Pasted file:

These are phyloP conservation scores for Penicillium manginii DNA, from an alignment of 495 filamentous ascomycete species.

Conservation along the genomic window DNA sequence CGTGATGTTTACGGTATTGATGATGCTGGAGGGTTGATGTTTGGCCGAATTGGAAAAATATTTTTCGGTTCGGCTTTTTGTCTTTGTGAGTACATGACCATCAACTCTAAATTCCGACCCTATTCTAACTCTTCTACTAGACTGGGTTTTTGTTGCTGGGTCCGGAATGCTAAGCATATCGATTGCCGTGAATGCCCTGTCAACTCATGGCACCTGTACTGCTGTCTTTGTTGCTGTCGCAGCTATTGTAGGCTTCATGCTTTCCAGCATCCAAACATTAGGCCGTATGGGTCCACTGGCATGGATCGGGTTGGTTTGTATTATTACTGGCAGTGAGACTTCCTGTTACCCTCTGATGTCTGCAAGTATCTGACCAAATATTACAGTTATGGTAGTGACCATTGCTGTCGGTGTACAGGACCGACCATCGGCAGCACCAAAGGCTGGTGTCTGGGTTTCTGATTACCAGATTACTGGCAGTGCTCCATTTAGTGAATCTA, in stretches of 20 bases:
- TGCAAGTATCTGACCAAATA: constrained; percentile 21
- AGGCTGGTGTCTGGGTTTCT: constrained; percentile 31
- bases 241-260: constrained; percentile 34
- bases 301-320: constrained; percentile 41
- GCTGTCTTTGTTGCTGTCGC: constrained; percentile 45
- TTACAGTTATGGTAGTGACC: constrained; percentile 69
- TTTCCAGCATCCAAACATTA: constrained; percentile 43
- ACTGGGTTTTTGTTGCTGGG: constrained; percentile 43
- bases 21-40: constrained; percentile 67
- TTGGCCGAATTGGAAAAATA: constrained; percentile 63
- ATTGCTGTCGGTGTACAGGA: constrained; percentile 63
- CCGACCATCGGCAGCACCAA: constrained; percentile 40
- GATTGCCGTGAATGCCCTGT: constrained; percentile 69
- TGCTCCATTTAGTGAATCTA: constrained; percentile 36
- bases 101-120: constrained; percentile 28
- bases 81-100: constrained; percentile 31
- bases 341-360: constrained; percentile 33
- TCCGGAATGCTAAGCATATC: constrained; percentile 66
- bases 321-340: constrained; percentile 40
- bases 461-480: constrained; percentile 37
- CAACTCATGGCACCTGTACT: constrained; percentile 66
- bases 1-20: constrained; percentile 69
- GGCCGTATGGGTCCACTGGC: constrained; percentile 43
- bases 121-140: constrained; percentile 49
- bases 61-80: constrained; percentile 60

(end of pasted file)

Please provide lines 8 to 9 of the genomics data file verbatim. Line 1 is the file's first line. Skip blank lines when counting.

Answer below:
- TTACAGTTATGGTAGTGACC: constrained; percentile 69
- TTTCCAGCATCCAAACATTA: constrained; percentile 43